WARNING! Musical Instrument amplifiers contain lethal voltages and can retain them even when unplugged. Refer service to qualified personel.
That was naughty of me to hit the input with 4V, a little embarrassing too.
Below are new images, two channels, with 0,5V signal and the spike only starts to appear at about 3 o'clock on the volume.
I am not over concerned about Channel 2 on the first image, I can hear the test-amp oscillating internally when the volume is at zero, I have not tried to remedy that - I just turn it up. This amp is a mess of brass nails and the wiring looks like my tagliatelle from last night.
Below are overviews of the scope, in case anyone wants to squint at the settings or the probe compensation.
The probe compensations looks to be OK, but I had a little difficulty making out the square wave form. At least the lines appear to be parallel, as in the manual, so I think it is good for now.
Thank you Loudthud, that kind of interpretation is what I am looking for. I have Merlin's books, which contain some scope images, so I think I am set. I still wonder if there is a collection of images of guitar amp waveforms - the good, the bad and the ugly.
In what context? You need to think about the function of the circuit: if the task is to amplify stuff with zero distortion then any skewing from the sine wave format is bad. If task is to produce distortion then all bets are off. A typical tube amp can easily produce hard clipping in almost square wave form, crossover distortion, and similar other waveshapes deemed "bad" by people who never took a time to look at a scope and just repeated the generic tube amp myths ad nauseam. Similarly, asymmetric or symmetric clipping or soft or hard clipping can not be condemned good or bad as things are not that black and white and a lot of the tone also depends on many other issues than how the signal distorts.I still wonder if there is a collection of images of guitar amp waveforms - the good, the bad and the ugly.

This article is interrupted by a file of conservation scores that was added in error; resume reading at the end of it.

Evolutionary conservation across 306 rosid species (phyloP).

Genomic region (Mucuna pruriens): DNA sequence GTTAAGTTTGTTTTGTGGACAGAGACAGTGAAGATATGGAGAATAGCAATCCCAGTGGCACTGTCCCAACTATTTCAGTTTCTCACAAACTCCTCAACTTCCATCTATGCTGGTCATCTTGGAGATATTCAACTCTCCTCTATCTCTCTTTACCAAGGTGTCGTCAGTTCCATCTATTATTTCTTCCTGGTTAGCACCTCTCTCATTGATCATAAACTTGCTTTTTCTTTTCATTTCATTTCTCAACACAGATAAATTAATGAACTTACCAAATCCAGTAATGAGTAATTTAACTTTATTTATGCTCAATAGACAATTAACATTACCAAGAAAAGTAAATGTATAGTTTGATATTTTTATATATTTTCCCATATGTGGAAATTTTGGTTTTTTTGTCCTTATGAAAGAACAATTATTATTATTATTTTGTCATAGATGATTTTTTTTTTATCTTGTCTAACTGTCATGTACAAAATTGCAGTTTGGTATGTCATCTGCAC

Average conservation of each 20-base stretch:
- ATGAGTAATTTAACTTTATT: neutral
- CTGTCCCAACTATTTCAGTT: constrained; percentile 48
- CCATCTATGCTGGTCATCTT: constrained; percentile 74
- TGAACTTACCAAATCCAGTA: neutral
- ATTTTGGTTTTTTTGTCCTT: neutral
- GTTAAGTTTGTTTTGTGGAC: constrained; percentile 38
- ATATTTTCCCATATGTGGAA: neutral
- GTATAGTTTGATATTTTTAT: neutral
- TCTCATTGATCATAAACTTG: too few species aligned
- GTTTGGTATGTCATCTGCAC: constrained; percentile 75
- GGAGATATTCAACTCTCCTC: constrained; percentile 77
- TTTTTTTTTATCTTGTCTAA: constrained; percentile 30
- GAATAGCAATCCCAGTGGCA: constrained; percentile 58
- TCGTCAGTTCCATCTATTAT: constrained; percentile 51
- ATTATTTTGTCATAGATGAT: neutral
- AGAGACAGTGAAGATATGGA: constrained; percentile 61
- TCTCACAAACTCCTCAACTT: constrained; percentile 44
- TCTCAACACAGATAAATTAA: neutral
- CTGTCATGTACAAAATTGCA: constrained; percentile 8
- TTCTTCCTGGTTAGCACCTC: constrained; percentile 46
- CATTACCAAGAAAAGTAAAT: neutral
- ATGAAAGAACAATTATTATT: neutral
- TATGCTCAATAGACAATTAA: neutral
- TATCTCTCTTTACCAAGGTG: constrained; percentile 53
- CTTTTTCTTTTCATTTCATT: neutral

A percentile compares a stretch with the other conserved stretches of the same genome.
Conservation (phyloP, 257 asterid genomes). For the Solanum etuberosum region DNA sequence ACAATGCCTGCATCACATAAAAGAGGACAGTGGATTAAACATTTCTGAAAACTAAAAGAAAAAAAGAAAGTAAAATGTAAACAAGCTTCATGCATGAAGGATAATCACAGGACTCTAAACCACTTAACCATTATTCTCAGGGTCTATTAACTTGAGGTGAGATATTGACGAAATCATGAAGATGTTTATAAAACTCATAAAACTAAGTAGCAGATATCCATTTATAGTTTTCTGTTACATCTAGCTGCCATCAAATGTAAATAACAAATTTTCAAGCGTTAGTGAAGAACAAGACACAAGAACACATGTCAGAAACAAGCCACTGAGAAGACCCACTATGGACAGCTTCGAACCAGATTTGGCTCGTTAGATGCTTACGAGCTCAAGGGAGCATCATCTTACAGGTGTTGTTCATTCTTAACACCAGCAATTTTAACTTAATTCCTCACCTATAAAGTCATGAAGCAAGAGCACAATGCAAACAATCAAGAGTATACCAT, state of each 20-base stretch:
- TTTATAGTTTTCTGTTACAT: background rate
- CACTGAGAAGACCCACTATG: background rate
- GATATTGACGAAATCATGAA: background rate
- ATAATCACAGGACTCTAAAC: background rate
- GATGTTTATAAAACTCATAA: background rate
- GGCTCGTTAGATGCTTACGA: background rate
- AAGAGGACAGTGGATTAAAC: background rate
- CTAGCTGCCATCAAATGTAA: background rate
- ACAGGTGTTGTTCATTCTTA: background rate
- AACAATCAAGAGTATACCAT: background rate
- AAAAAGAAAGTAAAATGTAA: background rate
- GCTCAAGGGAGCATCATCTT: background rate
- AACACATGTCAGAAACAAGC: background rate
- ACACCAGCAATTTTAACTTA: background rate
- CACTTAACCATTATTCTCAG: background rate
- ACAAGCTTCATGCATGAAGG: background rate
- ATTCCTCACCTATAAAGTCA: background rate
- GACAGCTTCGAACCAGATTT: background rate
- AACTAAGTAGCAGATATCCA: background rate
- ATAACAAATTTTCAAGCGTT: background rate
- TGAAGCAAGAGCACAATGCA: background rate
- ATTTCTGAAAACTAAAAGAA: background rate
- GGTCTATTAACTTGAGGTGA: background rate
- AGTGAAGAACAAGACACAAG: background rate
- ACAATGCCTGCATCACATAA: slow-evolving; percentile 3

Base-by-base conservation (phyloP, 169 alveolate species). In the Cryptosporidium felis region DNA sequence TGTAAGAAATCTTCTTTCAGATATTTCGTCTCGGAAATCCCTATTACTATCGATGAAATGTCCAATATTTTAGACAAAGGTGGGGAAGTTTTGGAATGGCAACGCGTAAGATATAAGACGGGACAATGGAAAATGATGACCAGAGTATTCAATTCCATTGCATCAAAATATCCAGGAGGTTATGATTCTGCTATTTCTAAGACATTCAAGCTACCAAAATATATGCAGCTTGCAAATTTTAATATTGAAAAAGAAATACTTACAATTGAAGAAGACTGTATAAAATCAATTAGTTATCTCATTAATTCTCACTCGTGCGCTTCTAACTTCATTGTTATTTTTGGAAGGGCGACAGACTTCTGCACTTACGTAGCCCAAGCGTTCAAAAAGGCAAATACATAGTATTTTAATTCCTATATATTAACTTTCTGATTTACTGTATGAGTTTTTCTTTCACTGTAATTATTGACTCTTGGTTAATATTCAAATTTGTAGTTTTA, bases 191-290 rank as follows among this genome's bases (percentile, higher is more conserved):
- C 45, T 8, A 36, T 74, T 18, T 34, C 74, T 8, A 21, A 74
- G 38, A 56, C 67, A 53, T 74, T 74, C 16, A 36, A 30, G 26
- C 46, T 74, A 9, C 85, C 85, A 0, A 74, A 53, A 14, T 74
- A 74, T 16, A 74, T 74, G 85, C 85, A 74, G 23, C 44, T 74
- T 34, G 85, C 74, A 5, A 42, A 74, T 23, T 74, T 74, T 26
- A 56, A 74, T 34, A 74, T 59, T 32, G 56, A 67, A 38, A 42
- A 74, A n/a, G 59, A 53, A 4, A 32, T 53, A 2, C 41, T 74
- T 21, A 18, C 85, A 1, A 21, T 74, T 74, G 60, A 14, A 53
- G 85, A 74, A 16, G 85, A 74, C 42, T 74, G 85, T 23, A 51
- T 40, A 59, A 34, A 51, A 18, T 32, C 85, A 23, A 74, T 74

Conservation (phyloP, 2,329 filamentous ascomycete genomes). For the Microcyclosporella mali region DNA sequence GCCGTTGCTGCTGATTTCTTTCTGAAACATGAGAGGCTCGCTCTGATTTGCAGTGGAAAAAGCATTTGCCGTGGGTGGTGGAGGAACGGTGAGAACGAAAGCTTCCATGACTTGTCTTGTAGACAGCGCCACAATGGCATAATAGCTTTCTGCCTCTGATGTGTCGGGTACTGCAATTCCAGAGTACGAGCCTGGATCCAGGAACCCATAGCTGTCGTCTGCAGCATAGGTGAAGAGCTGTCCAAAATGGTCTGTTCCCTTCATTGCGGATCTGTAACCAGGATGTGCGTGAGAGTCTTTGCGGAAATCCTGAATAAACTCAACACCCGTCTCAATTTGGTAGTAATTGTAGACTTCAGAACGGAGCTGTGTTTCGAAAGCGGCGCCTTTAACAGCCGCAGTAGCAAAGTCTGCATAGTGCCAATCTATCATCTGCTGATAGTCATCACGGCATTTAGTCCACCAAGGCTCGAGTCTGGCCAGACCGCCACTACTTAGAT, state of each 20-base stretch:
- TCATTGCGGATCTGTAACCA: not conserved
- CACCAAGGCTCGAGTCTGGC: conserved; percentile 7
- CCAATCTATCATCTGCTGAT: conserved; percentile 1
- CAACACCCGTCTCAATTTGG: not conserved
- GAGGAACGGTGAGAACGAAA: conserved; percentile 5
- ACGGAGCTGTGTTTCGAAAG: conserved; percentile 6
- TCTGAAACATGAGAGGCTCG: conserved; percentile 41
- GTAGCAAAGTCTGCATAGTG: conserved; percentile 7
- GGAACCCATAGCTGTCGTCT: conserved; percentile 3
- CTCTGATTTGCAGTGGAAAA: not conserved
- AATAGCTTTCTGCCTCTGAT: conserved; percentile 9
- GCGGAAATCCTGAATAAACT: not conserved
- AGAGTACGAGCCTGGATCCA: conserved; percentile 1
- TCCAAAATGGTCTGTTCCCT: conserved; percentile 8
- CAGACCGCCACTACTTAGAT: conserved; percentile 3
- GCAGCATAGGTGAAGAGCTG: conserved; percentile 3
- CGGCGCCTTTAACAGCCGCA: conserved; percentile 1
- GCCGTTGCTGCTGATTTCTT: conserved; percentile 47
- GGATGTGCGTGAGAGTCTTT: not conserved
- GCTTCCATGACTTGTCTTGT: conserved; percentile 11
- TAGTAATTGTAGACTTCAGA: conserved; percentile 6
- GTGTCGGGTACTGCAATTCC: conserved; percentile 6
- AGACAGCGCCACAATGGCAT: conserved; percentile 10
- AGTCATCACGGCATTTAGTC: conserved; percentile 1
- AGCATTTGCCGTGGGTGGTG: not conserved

If you want to use the scope to follow the mere existence of the signal through the signal path, search for hum, noise, oscillations, weird attenuation points, pulse data driving some circuits, etc. it can be used for that and again the context defines what you should be seeing in the screen.
What's really good or bad depends on the context. Perhaps you just need to scope through various sections of all kinds of amps to see how they typically function and what types of output you would expect from certain types of circuits. Then you start to have a better overall idea what you should be seeing and what you should not be seeing.
Kep in mind that a scope display is just a graphic representation of voltage - a way to watch voltage changes at audio frequencies. You can find collections of waveforms for amp testing, but those are mainly aimed at high fidelity amps. For example, run a square wave in, and if the output has rounded off corners, it means the high freq response of the amp is reduced. From flat. And you will find collections of sine waves, with various harmonics added in. All well and good, but of limited use to us. Guitar amps are neither hifi, nor flat, and those would not be desirable anyway.